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The Geology of Hong Kong (Interactive On-line)
Tai O Formation - Jo

The Tai O Formation consists chiefly of an interbedded succession of grey fine-grained sandstone alternating with siltstone and sandy siltstone (Plate 4.3). The type section of the formation is along the coast northeast of Tai O (Figure 4.3) where the dip is moderate (40–60o) to the south. The strata are well bedded and generally display a variety of sedimentary structures. Sandstone is the dominant lithology. Units vary from 4 to 12 m thick and are frequently cross bedded. The finer lithologies are thinner and occur in successions up to 3 m thick. They have been extensively modified due to bioturbation and shrinkage cracks, to the extent that most lamination formed during deposition would probably have been destroyed.

Jones (1996) identified five depositional facies in the sequence along the coast northeast of Tai O. These are channel sandstone, floodplain sandy siltstone, sheetflood sandstone, minor delta sandstone, and polygenetic palaeosol.

Channel sandstones form about 50% of the succession, have sharp or erosive bases, and are 4 to 7 m thick, but are rarely up to 12 m. These grey to red sandbodies, which are yellowish brown when weathered, are of consistent thickness across exposures. Individual sandstones are mostly medium- to coarse-grained with the top few centimetres fining upward to siltstone. The basal few centimetres are also slightly coarser grained and may contain mudstone pebbles. Trough cross bedding is common and shows consistent palaeocurrent directions towards the south-southeast. The upper part of each sandbody is thinner bedded and contains smaller sets of cross bedding. Bioturbation is also common. Several sandbodies contain pyrite crystals and these are mainly concentrated at the base and tops of certain sandbodies.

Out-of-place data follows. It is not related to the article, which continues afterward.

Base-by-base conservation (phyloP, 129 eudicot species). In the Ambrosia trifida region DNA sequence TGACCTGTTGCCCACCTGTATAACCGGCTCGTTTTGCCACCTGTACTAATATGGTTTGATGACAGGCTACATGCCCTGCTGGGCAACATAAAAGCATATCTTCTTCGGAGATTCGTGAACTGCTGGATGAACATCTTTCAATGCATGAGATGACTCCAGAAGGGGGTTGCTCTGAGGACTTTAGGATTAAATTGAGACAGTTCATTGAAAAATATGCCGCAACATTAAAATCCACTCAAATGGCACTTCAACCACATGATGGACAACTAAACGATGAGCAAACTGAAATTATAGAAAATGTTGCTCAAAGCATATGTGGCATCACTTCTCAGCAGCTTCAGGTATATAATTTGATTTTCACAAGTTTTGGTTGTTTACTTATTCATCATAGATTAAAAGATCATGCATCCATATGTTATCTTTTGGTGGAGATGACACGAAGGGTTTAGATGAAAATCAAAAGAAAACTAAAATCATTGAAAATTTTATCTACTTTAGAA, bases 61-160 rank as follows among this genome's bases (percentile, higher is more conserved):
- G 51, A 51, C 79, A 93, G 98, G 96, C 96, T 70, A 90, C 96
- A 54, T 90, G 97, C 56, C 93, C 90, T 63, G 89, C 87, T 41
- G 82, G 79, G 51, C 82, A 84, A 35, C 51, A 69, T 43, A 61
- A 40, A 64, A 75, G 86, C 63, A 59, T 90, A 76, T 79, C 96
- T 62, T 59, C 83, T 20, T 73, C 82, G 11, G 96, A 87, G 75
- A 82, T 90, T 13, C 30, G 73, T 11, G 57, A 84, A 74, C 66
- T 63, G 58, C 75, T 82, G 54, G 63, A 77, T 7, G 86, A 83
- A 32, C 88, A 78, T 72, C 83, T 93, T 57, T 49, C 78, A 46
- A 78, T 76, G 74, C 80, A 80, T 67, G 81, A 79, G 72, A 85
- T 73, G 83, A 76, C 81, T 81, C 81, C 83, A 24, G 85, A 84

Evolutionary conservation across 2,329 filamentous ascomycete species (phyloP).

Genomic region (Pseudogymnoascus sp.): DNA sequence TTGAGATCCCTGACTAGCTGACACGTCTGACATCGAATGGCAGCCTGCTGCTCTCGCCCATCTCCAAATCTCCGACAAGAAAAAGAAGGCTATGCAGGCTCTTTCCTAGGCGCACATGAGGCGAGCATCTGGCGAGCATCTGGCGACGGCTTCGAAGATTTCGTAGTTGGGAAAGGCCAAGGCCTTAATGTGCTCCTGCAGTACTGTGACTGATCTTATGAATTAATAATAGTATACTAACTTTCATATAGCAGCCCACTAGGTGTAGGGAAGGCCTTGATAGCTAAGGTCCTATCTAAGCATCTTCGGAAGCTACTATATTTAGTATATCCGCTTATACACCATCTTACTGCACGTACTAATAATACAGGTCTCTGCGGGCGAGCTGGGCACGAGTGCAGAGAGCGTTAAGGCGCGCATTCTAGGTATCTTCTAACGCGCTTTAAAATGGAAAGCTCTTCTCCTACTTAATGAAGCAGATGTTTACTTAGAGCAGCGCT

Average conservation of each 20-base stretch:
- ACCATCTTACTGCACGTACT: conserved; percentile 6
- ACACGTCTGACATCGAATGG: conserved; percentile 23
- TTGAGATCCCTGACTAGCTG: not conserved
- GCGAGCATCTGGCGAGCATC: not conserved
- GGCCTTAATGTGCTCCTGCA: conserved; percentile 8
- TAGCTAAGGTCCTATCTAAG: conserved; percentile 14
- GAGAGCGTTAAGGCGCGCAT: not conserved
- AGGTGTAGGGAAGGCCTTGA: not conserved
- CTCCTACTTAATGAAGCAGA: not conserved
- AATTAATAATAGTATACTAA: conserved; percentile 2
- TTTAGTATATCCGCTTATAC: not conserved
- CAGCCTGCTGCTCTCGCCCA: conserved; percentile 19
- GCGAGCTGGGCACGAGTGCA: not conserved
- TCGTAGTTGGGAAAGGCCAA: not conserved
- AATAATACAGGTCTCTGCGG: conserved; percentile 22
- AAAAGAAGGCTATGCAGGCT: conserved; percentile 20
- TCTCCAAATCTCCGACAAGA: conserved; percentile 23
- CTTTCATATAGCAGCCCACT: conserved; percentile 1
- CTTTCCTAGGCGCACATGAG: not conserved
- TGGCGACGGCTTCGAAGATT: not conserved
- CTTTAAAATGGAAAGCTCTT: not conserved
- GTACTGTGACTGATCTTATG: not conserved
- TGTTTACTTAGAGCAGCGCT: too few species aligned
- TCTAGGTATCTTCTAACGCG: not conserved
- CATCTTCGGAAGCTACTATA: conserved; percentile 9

The floodplain sandy siltstone facies comprises approximately 45% of the exposed rock succession and consists of grey to red siltstone and sandy siltstone in beds up to 3 m thick. There are rare cross-laminated lenses and streaks of sandstone but fine bedding structure is generally absent. Bioturbation is extensive and burrows are simple vertical or subhorizontal tubes. Polygonal shrinkage cracks are pervasive, are either sandstone- or mudstone-filled and always occur in a coarse-grained siltstone or fine-grained sandstone. Plant debris is present but uncommon. Locally, the floodplain facies passes up into a 3 m thick minor delta facies, with an upward-coarsening silty sandstone and medium-grained sandstone succession, with current ripple cross lamination (flow directions to the southwest) and common bioturbation.

The sheetflood sandstone facies forms a comparatively minor part of the succession, interbedded with the floodplain facies. It comprises fine- to medium-grained sandstone, typically in sheet-like beds from 0.1 to 0.4 m thick. The beds have sharp bases, commonly fine upwards and are cross laminated.

The polygenetic palaeosol comprises pinkish red coarse-grained siltstone that is massive (or destratified), apart form occasional thin, impersistent lamination.

The heavy mineral assemblages of sedimentary rocks exposed at the Chinese University, Three Fathoms Cove and Tai O are characterized by a high proportion of rounded and subhedral purple zircon, low tourmaline, and low rutile contents. The similarity in heavy mineral contents from these locations is compelling evidence of relationship.